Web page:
Going back to Tannenbaum’s study he reported on, this is just a snippet of all the data that he did but crudely as you can see here this was drawn with pencil, he showed the decrease in tumor incidents and tumor growth in these mice when they were calorically restricted. As he discussed within his articles he saw the biggest reduction as you can see here where there’s a C above those lines that’s carbohydrates. So when he restricted carbohydrates he saw the biggest reduction in both tumor incidents and tumor growth. And when you take a closer look often times he wasn’t even calorically restricting these mice, he was simply decreasing their carbohydrates and often times replacing them with fat. So the caloric intake of these mice may have actually been increasing. But he found the greatest reduction in cancer when he reduced carbohydrates.
Others caught on. Dr. Crabtree looking at the date again, once again referring to that first reviewer, 1929, so some people think we don’t have data, yet 80 years ago he observed carbohydrate metabolism in tumors, he tried quantifying it and he discussed at length that tumors have a penchant for carbohydrate uptake and glycolysis. This was on the heals of this man, Dr. Warburg who later got a Nobel prize for his work with mitochondrial respiration and his theory depending on how you looked at it, basically what he observed was that cancer cells have a penchant for glycolysis and that’s anaerobic glycolysis. So whether oxygen was present or not, cancer cells would rely on the, pretty poor, inefficient process of glycolysis to derive energy from sugar. Even if oxygen was present, it wouldn’t switch to oxidative phosphorylation which gives you about 15 times more ATP it’s much more efficient. Depending on how you look at it some people say that he said that was the cause of cancer, some people said that he said that was the result of cancer, regardless, it was present.
And along the same time Dr. Crabtree and Cramer again 1933 they started to do some studies as well, this was an important one in my field, this is the first one that I know showing interaction between radiation and diet. This study is the action of radium on cancer cells, some factors determining the susceptibility of cancer cells to radium. So even as far back as 1933 these scientists knew that when cancer cells were able to engage in increased rates of glycolysis or carbohydrate uptake, that they could overcome death from radiation, or in this study radium.
As a result Crabtree and others tried to start blocking the uptake of carbohydrates of glucose. This is a study he did, Benzopyrene and Chloroacetone, these blocked the uptake of glucose in cancer cells and he watched decreased cancer growth in mice. His partner Dr. Cramer tried a medication called 2 Desoxy-D glucose, 2DG this is a glucose analog it gets bound and blocks glucose uptake and the same thing, he found that even in the face of high levels of glucose, when you block this uptake glycolysis decreased significantly in tumor cells. Weirdly enough this was Cramer’s last study, he had some great studies. I don’t know what happened to him he just disappeared off the face of the earth. I searched Google, I couldn’t find anything. I searched the social security death indices and he disappeared, so it must be some controversy, some conspiracy theory.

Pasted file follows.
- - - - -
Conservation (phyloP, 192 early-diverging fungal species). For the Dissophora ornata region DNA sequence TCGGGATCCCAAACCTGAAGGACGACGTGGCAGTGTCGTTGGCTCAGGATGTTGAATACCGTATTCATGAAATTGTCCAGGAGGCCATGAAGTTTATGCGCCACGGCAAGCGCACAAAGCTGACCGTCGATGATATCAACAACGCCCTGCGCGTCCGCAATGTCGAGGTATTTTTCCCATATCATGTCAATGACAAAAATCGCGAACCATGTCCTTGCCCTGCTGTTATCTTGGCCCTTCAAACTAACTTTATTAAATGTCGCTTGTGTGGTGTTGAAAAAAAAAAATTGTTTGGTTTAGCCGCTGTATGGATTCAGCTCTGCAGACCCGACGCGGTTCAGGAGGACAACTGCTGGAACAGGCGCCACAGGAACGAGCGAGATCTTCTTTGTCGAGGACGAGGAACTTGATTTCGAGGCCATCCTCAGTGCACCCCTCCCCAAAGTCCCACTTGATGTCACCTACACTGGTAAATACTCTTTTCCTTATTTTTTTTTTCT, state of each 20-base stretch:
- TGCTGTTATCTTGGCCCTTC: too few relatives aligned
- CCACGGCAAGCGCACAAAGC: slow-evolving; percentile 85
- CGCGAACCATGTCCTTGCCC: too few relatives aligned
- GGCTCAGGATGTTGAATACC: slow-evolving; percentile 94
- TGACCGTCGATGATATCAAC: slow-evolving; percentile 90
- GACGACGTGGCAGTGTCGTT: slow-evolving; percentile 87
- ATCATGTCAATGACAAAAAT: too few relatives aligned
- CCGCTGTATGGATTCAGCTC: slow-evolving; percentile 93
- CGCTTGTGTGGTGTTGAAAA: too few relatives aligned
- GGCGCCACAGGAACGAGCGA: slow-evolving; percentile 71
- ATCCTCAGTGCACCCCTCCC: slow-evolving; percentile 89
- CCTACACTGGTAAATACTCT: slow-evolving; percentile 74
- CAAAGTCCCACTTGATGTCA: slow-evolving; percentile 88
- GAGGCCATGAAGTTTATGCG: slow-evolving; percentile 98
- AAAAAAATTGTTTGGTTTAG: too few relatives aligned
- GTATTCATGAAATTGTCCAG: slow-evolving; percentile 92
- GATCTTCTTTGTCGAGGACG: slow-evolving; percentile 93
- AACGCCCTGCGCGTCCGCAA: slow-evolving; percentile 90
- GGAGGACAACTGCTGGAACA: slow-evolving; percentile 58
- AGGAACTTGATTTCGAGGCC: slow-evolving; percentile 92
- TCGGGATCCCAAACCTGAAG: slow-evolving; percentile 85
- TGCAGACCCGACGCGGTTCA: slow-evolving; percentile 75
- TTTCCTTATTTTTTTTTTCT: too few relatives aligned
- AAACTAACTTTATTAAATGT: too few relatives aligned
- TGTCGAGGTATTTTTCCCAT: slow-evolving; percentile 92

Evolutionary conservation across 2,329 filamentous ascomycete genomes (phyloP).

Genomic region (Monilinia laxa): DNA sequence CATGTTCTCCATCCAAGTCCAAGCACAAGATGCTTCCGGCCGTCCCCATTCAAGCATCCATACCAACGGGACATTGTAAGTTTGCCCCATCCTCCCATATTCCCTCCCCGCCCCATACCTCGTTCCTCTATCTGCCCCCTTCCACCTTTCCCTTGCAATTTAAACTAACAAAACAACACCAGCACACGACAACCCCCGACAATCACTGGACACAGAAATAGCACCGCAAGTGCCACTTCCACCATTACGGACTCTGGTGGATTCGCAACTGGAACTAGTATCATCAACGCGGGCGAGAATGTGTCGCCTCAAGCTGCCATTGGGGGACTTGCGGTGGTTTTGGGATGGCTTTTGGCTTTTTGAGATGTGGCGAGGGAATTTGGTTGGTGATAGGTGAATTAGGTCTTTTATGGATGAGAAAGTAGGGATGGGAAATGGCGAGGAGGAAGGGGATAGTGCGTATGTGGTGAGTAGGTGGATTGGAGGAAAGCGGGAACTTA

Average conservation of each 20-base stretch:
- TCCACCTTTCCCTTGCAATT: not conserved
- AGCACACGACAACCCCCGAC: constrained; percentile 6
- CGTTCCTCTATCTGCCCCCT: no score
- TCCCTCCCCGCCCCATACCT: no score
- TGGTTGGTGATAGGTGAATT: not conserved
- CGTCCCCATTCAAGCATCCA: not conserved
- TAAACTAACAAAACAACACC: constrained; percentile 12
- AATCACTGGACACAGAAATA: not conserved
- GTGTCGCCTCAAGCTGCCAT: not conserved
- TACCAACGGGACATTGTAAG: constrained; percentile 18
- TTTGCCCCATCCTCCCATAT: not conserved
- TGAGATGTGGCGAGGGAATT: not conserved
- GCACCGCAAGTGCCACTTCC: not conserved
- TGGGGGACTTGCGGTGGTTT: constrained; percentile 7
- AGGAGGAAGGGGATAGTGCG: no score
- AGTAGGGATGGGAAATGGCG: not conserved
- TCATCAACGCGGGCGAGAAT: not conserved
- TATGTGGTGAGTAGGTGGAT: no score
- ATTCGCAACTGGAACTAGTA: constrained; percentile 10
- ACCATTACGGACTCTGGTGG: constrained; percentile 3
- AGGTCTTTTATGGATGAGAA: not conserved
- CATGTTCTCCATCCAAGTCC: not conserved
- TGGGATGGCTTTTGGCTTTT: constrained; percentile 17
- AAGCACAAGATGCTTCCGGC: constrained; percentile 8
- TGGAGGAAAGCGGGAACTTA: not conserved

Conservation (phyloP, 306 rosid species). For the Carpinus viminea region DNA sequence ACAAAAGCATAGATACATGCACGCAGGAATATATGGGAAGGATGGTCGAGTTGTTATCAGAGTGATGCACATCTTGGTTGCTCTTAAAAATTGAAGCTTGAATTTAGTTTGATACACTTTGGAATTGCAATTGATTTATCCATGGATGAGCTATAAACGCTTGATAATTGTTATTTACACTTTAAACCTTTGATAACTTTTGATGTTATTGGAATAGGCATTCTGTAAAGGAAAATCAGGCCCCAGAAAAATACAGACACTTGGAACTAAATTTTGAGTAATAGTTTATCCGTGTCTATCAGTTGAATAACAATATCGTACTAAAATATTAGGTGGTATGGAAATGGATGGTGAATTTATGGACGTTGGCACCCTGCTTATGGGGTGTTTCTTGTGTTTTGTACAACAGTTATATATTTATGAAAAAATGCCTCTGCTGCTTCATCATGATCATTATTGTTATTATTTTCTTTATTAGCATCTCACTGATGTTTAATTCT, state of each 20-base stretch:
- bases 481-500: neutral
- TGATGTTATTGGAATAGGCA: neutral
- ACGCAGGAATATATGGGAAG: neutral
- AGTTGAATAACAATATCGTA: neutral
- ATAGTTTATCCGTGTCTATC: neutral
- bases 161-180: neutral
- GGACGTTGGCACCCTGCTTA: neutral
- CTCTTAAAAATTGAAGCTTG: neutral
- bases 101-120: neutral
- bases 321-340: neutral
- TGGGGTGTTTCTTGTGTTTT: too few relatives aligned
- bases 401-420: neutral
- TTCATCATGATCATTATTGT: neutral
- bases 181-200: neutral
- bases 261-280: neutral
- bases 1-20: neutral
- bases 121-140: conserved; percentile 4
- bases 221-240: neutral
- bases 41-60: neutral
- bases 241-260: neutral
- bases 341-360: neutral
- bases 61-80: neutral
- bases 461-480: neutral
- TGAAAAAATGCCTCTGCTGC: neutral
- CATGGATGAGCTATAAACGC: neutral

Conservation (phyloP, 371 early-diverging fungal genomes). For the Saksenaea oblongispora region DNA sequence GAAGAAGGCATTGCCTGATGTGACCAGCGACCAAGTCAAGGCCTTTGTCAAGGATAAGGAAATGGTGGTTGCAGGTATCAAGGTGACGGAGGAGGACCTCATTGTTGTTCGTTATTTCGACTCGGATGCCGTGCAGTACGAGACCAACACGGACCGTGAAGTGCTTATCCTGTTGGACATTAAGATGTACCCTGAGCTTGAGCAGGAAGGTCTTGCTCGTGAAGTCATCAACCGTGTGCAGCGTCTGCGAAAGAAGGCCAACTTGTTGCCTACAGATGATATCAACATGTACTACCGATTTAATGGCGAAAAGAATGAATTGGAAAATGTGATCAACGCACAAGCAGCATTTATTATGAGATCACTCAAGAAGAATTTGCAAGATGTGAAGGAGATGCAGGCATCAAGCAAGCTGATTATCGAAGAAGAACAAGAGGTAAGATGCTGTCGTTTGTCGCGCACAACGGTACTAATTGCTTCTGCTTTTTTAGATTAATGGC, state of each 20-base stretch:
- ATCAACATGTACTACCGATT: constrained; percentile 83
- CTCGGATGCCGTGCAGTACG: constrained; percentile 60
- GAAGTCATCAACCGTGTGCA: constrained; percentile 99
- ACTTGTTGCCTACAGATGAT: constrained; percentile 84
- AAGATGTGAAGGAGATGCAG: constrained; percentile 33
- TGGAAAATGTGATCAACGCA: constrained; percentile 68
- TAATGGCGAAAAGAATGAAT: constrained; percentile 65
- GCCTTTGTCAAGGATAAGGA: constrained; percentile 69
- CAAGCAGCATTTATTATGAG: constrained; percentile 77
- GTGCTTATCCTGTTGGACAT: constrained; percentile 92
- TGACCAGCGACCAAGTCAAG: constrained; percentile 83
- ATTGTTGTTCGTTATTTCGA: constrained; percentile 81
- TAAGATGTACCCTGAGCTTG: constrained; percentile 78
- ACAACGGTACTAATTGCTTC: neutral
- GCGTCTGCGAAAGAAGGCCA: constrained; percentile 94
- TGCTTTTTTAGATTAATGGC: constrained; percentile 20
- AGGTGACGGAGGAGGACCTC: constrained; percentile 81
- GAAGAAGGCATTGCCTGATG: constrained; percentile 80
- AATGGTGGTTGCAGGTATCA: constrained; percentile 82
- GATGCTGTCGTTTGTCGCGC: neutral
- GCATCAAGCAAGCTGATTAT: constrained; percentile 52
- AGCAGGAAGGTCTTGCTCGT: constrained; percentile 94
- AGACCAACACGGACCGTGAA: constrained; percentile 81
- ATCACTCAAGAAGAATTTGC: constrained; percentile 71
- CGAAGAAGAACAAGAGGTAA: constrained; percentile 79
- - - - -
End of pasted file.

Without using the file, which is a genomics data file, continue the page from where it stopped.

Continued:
So none the less, we have about 100 years of data showing that diet and cancer therapies interact. Most of these studies placed mice on a restricted diet, whether that was calorie restriction or carbohydrate restriction is an area of controversy. They applied a carcinogen or implanted a tumor and after these dietary changes they revealed a decrease in tumor formation and slowed tumor growth. So naturally as a practicing oncologist the question that comes to mind is can we harness the effects of nutrient restriction to aid in the modern treatment of cancer?
So my previous group at Jefferson aimed to answer this very question. We did a, this is a very large study with several smaller studies so I’ll try to be as brief as possible. But we took mice, and we implanted triple negative breast cancer cells and we waited until these cells became palpable at 16mm cubed. At that point we randomized the mice to several treatment arms or dietary arms. They either got 8 gray radiation or no radiation and this is by no means a therapeutic dose of radiation, but it was what we considered radiobiologically an amount that would decrease the growth of these cells significantly. They were then placed on an ad libitum diet which is basically access to chow all day long they can eat as much as they want to eat. They were placed on an alternate daily feeding diet so this is every other day the mice were fasted for the entire day or they were placed on a calorically restricted diet and we reduced their calories by 30%. This was on the heels of Tannenbaum and others, this was kind of the magic number. So you get them down to 70% of their calories you may see some changes.